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Ben Laurie blathering


Doing DNSSEC Right

Since posting about DNSSEC, I’ve had lots of great feedback. So, in no particular order…

Various people have pointed out that DLV is not as bad as I suggested

  • DLV is only activated for queries that cannot be proved secure in the cache
  • DLV employs aggressive negative caching – it works out whether existing cached NSEC (and NSEC3?) records would prove nonexistence of a record before bothering to query it
  • DLV is not used for domains that have trusted keys

Although the second measure is, as I remember it, strictly speaking against the rules (one is not supposed to calculate negative responses from the cache), clearly it can be stipulated that a DLV server must behave when serving NSEC records. Anyway, the net result is that the overhead of DLV is actually quite reasonable. I still say it should be run by every DLVed domain for every other, though. In any case, I am going to switch it on in my own caching resolver.

One thing I wanted to achieve is that a DNSSEC-ignorant resolver downstream of my caching resolver would only get validated results. I tried to do this with the dnssec-must-be-secure configuration option – but this is wrong. That option requires everything to be signed, whereas in DNSSEC it is perfectly OK for a zone to be unsigned so long as its parent delegates to it with no keys (bear in mind that with DNSSEC the nonexistence of the keys is provable, and so this is secure). In fact, BIND 5.3 behaves as I want it to with just DNSSEC enabled. In BIND 5.4 onwards I will have to switch it on with the dnssec-validation option (gee, thanks, ISC for making a backward incompatible change!).

Jelte Jansen operates a domain with various broken entries – this is very handy for testing and I now include its key in my configuration. Note that if you want to see a record that fails validation, then you need to set the CD bit (with dig, +cd or +cd +dnssec if you want to see the DNSSEC records).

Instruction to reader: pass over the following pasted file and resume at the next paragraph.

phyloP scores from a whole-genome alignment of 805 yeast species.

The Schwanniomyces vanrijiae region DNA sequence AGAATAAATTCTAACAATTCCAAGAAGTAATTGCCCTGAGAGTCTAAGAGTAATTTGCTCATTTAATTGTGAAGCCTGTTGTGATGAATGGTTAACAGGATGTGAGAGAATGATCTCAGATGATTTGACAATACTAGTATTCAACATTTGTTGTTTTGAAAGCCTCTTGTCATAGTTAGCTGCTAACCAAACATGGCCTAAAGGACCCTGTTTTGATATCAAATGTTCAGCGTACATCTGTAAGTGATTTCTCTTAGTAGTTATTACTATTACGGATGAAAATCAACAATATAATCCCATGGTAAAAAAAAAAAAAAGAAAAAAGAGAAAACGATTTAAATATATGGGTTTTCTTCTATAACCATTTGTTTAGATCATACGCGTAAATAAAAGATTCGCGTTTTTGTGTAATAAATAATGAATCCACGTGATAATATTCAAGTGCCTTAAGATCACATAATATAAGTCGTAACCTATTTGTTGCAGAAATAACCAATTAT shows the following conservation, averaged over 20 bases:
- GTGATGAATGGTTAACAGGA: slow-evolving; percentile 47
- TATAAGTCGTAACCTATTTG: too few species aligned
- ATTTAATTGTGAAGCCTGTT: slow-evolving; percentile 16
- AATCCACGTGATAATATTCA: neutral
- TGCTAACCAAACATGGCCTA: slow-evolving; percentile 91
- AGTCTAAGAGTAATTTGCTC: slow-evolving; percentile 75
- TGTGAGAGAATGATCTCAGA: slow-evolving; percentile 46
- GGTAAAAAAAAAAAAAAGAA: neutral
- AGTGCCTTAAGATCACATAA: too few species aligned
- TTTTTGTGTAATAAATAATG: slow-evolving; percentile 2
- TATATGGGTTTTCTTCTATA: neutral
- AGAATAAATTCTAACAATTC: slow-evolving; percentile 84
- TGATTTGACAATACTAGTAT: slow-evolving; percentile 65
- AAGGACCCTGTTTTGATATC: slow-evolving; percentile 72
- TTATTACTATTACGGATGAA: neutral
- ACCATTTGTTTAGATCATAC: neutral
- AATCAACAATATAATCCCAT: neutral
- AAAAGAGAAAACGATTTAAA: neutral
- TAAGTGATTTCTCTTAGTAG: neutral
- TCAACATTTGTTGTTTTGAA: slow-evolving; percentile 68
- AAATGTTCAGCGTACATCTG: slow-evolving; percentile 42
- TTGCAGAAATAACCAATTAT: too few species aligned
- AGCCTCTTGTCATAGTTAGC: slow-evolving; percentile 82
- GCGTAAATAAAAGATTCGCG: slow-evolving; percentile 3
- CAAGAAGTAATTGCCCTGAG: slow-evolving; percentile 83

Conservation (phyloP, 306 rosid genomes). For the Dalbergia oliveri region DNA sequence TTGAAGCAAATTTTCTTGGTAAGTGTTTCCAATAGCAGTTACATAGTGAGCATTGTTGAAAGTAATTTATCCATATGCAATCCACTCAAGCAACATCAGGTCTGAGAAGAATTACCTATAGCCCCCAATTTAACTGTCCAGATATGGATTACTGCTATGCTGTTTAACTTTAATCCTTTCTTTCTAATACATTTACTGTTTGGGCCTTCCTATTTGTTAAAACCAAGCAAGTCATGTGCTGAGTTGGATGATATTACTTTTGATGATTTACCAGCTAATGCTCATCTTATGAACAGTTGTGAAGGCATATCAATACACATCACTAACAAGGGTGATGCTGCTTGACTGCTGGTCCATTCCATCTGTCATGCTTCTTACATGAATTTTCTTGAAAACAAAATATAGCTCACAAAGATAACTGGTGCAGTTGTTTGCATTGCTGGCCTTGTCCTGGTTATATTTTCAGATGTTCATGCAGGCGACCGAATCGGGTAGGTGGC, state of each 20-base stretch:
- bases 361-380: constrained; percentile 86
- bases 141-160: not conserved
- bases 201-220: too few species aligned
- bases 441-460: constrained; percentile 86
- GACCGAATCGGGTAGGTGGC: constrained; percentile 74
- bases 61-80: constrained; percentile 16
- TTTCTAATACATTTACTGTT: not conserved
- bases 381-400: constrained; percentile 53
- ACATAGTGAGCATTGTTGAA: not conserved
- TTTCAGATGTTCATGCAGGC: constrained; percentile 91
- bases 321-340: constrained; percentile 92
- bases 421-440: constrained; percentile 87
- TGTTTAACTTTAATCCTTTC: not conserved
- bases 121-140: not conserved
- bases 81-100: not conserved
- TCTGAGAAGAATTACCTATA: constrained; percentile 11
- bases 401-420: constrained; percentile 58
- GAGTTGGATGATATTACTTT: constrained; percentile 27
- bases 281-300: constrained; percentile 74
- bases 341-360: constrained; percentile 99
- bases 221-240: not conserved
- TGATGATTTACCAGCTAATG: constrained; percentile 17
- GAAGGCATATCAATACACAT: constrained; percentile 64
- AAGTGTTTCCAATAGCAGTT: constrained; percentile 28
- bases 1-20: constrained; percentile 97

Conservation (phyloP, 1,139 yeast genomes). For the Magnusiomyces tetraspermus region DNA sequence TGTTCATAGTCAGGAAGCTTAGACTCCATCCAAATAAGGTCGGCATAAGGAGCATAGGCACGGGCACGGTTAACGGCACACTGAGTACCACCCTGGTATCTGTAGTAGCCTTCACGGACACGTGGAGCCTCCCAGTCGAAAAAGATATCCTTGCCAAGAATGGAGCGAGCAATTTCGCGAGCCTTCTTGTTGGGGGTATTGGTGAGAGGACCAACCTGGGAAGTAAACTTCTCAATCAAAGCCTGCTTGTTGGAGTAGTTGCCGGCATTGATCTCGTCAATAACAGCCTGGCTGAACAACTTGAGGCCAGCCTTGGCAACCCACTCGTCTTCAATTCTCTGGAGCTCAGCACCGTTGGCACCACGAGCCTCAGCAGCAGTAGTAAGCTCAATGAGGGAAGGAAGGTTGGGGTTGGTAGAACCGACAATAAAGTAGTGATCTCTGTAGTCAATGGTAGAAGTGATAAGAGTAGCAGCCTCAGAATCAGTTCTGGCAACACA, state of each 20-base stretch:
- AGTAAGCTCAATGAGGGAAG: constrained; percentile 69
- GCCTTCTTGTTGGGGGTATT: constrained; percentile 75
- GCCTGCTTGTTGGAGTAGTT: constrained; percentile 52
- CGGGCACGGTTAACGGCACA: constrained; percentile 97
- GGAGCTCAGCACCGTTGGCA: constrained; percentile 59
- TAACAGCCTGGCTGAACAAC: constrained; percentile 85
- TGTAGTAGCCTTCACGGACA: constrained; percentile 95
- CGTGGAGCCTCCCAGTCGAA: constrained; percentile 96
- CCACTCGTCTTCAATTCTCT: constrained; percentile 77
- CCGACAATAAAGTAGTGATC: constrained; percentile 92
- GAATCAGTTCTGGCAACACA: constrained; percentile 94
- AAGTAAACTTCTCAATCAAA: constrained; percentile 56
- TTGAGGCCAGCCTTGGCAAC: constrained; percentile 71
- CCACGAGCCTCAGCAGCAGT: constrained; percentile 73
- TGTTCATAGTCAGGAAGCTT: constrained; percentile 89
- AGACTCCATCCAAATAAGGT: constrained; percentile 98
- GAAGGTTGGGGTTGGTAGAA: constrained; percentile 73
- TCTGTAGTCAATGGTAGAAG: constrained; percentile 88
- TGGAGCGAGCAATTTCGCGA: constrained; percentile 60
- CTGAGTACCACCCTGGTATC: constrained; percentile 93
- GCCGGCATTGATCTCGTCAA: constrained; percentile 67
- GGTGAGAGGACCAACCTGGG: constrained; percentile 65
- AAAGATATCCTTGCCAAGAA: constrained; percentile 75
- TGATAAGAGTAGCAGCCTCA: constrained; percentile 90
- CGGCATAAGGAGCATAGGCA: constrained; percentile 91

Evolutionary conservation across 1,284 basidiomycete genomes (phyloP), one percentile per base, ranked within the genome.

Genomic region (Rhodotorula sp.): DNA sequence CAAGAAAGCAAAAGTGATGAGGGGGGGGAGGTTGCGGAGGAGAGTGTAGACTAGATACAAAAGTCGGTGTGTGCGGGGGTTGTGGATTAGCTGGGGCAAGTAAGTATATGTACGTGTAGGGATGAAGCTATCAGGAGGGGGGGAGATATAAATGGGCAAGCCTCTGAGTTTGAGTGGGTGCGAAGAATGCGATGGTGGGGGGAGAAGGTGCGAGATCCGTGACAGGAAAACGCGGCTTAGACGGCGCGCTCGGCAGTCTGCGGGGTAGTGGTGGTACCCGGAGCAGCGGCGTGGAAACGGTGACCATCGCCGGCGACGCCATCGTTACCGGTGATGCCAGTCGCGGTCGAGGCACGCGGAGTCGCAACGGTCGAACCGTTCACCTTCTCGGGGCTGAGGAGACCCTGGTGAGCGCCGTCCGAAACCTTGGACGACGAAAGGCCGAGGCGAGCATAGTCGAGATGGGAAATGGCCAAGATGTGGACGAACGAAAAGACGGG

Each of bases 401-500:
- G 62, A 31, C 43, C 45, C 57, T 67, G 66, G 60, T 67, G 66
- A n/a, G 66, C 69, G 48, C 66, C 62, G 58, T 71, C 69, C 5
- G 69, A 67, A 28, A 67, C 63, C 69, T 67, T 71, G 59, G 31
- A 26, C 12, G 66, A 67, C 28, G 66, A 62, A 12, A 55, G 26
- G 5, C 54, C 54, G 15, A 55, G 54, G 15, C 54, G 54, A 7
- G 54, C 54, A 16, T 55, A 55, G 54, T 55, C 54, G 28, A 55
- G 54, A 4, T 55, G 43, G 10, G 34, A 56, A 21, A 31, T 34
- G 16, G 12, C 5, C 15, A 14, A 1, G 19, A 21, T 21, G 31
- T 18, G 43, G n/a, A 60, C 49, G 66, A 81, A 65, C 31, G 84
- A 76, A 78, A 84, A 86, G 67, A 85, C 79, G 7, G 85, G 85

Paul Hoffman wonders why I would prefer a signature (for anchors2keys) to download over HTTPS. The reason is that HTTPS download doesn’t really prove the file hasn’t been interfered with – the server will serve anything that happens to be in the filesystem over HTTPS, of course. A signature would be done with a key that I would hope is very strictly supervised, and so is far more trustworthy.

Incidentally, for DNSSEC newbies, one of the interesting features of DNSSEC is that it can be done entirely with offline keys. Proving negatives (i.e. the nonexistence of names) with such a constraint is an interesting problem – and one that I spent three years working on, leading in the end to RFC 5155.

I’m sure everyone is tired of reading my config and makefile, so there’s a tarball here.

Finally, thanks very much to all the experts for the excellent feedback.

2 Comments

  1. Nice work! Sort of works on Mac with Macports. I had to change the Makefile rules “foo!” to “foo:” and haggle with some of the packages.

    When running “make test”, the success test works. However the fail test does not because I cannot resolve bogussig.test.jelte.nlnetlabs.nl with the named.conf provided.

    +trace along with +dnssec isn’t working .. will have to poke around some more.

    Comment by Jeff P — 26 Feb 2009 @ 1:07

  2. […] had feedback since I wrote about DNSSEC that my makefile didn’t work on many platforms. Why Linux and FreeBSD have to use different […]

    Pingback by Links » DNSSEC: Update — 7 Mar 2009 @ 18:26

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